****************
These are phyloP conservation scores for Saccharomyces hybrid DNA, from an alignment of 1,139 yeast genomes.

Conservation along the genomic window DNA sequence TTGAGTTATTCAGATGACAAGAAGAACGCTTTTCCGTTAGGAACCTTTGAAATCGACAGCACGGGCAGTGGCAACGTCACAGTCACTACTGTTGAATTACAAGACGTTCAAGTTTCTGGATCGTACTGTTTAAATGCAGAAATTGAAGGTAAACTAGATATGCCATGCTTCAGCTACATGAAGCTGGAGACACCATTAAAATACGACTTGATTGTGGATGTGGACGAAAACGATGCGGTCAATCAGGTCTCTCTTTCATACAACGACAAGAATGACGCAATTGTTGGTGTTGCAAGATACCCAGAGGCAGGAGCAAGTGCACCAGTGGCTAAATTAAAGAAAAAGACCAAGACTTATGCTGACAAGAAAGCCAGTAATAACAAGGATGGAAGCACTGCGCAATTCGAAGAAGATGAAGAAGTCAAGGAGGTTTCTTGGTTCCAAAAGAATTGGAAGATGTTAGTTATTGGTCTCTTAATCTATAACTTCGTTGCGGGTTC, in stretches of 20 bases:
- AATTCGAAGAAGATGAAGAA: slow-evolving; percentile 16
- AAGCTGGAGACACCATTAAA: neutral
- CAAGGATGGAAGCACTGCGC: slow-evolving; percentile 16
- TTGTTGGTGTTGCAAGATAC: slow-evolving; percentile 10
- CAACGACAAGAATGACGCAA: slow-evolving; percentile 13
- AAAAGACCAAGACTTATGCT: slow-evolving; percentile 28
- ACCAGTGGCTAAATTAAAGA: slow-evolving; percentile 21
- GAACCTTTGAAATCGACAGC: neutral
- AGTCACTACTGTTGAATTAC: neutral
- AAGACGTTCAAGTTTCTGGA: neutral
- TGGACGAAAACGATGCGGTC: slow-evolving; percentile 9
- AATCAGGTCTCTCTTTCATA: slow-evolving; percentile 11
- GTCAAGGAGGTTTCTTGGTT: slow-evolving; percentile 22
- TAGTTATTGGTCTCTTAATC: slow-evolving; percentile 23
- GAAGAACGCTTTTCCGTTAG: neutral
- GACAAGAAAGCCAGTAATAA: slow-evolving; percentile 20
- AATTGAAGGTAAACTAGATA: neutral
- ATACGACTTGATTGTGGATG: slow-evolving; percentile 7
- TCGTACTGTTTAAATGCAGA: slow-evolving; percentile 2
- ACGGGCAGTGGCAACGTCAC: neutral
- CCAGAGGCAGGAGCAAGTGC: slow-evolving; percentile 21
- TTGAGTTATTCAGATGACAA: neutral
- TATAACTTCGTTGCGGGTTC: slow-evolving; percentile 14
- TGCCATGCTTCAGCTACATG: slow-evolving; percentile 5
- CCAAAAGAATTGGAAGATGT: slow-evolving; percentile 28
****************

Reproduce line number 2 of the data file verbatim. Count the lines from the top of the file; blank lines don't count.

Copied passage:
Conservation along the genomic window DNA sequence TTGAGTTATTCAGATGACAAGAAGAACGCTTTTCCGTTAGGAACCTTTGAAATCGACAGCACGGGCAGTGGCAACGTCACAGTCACTACTGTTGAATTACAAGACGTTCAAGTTTCTGGATCGTACTGTTTAAATGCAGAAATTGAAGGTAAACTAGATATGCCATGCTTCAGCTACATGAAGCTGGAGACACCATTAAAATACGACTTGATTGTGGATGTGGACGAAAACGATGCGGTCAATCAGGTCTCTCTTTCATACAACGACAAGAATGACGCAATTGTTGGTGTTGCAAGATACCCAGAGGCAGGAGCAAGTGCACCAGTGGCTAAATTAAAGAAAAAGACCAAGACTTATGCTGACAAGAAAGCCAGTAATAACAAGGATGGAAGCACTGCGCAATTCGAAGAAGATGAAGAAGTCAAGGAGGTTTCTTGGTTCCAAAAGAATTGGAAGATGTTAGTTATTGGTCTCTTAATCTATAACTTCGTTGCGGGTTC, in stretches of 20 bases: